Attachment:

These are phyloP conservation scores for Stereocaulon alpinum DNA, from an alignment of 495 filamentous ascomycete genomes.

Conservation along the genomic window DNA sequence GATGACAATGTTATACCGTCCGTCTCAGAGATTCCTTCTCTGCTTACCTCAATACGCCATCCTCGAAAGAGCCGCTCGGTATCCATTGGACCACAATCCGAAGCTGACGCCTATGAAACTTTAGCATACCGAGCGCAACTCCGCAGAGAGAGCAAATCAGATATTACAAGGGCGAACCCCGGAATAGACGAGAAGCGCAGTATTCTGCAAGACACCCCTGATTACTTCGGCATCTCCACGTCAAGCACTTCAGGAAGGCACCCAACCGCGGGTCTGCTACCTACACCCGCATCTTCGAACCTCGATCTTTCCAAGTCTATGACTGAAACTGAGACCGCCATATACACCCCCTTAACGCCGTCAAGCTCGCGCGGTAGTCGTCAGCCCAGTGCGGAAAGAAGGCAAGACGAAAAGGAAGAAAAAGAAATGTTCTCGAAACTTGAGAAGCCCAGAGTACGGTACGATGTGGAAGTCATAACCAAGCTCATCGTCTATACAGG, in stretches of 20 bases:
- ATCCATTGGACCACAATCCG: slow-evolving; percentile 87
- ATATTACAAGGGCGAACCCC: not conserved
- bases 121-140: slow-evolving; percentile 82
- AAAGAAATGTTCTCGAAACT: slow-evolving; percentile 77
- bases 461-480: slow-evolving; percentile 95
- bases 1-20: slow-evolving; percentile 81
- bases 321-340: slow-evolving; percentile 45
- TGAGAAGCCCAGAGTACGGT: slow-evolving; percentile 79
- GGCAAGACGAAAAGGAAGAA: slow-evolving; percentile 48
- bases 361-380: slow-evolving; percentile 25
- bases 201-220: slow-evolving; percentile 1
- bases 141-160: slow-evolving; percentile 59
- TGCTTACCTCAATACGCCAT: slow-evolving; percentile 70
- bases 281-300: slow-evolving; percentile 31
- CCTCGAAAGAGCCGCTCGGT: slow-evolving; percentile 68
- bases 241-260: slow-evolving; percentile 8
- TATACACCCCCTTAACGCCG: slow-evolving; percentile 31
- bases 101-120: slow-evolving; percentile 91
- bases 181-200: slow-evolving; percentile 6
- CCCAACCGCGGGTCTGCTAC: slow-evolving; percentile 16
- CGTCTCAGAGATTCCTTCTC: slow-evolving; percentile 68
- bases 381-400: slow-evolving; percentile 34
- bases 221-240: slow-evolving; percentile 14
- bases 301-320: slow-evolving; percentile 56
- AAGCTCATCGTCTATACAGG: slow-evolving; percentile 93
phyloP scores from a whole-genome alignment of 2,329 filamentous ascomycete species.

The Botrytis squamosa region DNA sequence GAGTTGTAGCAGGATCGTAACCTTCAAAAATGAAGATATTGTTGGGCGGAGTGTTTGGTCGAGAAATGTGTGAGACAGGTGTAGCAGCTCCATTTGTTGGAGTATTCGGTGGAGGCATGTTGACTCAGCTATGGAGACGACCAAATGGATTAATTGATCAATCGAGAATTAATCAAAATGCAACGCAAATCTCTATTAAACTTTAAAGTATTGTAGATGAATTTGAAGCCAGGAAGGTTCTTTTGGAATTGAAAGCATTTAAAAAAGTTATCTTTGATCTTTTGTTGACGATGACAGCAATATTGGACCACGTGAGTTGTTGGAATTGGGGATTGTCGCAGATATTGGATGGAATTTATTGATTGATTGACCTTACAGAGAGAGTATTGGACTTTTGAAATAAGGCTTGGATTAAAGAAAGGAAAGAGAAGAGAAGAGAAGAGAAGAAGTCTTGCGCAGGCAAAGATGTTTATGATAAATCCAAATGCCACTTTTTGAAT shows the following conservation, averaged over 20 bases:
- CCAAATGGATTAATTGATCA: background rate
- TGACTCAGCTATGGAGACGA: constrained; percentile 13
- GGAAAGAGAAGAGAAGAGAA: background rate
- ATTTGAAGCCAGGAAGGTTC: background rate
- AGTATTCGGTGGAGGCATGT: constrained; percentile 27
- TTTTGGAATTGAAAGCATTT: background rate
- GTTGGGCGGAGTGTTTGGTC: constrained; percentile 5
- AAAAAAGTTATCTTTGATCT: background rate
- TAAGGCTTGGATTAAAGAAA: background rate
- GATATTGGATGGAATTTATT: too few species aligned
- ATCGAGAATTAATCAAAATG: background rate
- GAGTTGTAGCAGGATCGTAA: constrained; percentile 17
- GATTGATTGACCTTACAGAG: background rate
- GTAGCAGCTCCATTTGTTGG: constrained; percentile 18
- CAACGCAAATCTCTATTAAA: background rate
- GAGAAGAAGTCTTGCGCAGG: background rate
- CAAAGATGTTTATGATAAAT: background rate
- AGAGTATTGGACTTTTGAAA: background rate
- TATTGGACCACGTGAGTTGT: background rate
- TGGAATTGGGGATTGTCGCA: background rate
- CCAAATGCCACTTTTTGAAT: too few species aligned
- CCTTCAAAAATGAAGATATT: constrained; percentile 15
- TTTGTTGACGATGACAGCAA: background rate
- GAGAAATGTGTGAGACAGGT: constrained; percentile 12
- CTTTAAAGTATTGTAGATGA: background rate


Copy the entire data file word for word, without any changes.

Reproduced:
These are phyloP conservation scores for Stereocaulon alpinum DNA, from an alignment of 495 filamentous ascomycete genomes.

Conservation along the genomic window DNA sequence GATGACAATGTTATACCGTCCGTCTCAGAGATTCCTTCTCTGCTTACCTCAATACGCCATCCTCGAAAGAGCCGCTCGGTATCCATTGGACCACAATCCGAAGCTGACGCCTATGAAACTTTAGCATACCGAGCGCAACTCCGCAGAGAGAGCAAATCAGATATTACAAGGGCGAACCCCGGAATAGACGAGAAGCGCAGTATTCTGCAAGACACCCCTGATTACTTCGGCATCTCCACGTCAAGCACTTCAGGAAGGCACCCAACCGCGGGTCTGCTACCTACACCCGCATCTTCGAACCTCGATCTTTCCAAGTCTATGACTGAAACTGAGACCGCCATATACACCCCCTTAACGCCGTCAAGCTCGCGCGGTAGTCGTCAGCCCAGTGCGGAAAGAAGGCAAGACGAAAAGGAAGAAAAAGAAATGTTCTCGAAACTTGAGAAGCCCAGAGTACGGTACGATGTGGAAGTCATAACCAAGCTCATCGTCTATACAGG, in stretches of 20 bases:
- ATCCATTGGACCACAATCCG: slow-evolving; percentile 87
- ATATTACAAGGGCGAACCCC: not conserved
- bases 121-140: slow-evolving; percentile 82
- AAAGAAATGTTCTCGAAACT: slow-evolving; percentile 77
- bases 461-480: slow-evolving; percentile 95
- bases 1-20: slow-evolving; percentile 81
- bases 321-340: slow-evolving; percentile 45
- TGAGAAGCCCAGAGTACGGT: slow-evolving; percentile 79
- GGCAAGACGAAAAGGAAGAA: slow-evolving; percentile 48
- bases 361-380: slow-evolving; percentile 25
- bases 201-220: slow-evolving; percentile 1
- bases 141-160: slow-evolving; percentile 59
- TGCTTACCTCAATACGCCAT: slow-evolving; percentile 70
- bases 281-300: slow-evolving; percentile 31
- CCTCGAAAGAGCCGCTCGGT: slow-evolving; percentile 68
- bases 241-260: slow-evolving; percentile 8
- TATACACCCCCTTAACGCCG: slow-evolving; percentile 31
- bases 101-120: slow-evolving; percentile 91
- bases 181-200: slow-evolving; percentile 6
- CCCAACCGCGGGTCTGCTAC: slow-evolving; percentile 16
- CGTCTCAGAGATTCCTTCTC: slow-evolving; percentile 68
- bases 381-400: slow-evolving; percentile 34
- bases 221-240: slow-evolving; percentile 14
- bases 301-320: slow-evolving; percentile 56
- AAGCTCATCGTCTATACAGG: slow-evolving; percentile 93
phyloP scores from a whole-genome alignment of 2,329 filamentous ascomycete species.

The Botrytis squamosa region DNA sequence GAGTTGTAGCAGGATCGTAACCTTCAAAAATGAAGATATTGTTGGGCGGAGTGTTTGGTCGAGAAATGTGTGAGACAGGTGTAGCAGCTCCATTTGTTGGAGTATTCGGTGGAGGCATGTTGACTCAGCTATGGAGACGACCAAATGGATTAATTGATCAATCGAGAATTAATCAAAATGCAACGCAAATCTCTATTAAACTTTAAAGTATTGTAGATGAATTTGAAGCCAGGAAGGTTCTTTTGGAATTGAAAGCATTTAAAAAAGTTATCTTTGATCTTTTGTTGACGATGACAGCAATATTGGACCACGTGAGTTGTTGGAATTGGGGATTGTCGCAGATATTGGATGGAATTTATTGATTGATTGACCTTACAGAGAGAGTATTGGACTTTTGAAATAAGGCTTGGATTAAAGAAAGGAAAGAGAAGAGAAGAGAAGAGAAGAAGTCTTGCGCAGGCAAAGATGTTTATGATAAATCCAAATGCCACTTTTTGAAT shows the following conservation, averaged over 20 bases:
- CCAAATGGATTAATTGATCA: background rate
- TGACTCAGCTATGGAGACGA: constrained; percentile 13
- GGAAAGAGAAGAGAAGAGAA: background rate
- ATTTGAAGCCAGGAAGGTTC: background rate
- AGTATTCGGTGGAGGCATGT: constrained; percentile 27
- TTTTGGAATTGAAAGCATTT: background rate
- GTTGGGCGGAGTGTTTGGTC: constrained; percentile 5
- AAAAAAGTTATCTTTGATCT: background rate
- TAAGGCTTGGATTAAAGAAA: background rate
- GATATTGGATGGAATTTATT: too few species aligned
- ATCGAGAATTAATCAAAATG: background rate
- GAGTTGTAGCAGGATCGTAA: constrained; percentile 17
- GATTGATTGACCTTACAGAG: background rate
- GTAGCAGCTCCATTTGTTGG: constrained; percentile 18
- CAACGCAAATCTCTATTAAA: background rate
- GAGAAGAAGTCTTGCGCAGG: background rate
- CAAAGATGTTTATGATAAAT: background rate
- AGAGTATTGGACTTTTGAAA: background rate
- TATTGGACCACGTGAGTTGT: background rate
- TGGAATTGGGGATTGTCGCA: background rate
- CCAAATGCCACTTTTTGAAT: too few species aligned
- CCTTCAAAAATGAAGATATT: constrained; percentile 15
- TTTGTTGACGATGACAGCAA: background rate
- GAGAAATGTGTGAGACAGGT: constrained; percentile 12
- CTTTAAAGTATTGTAGATGA: background rate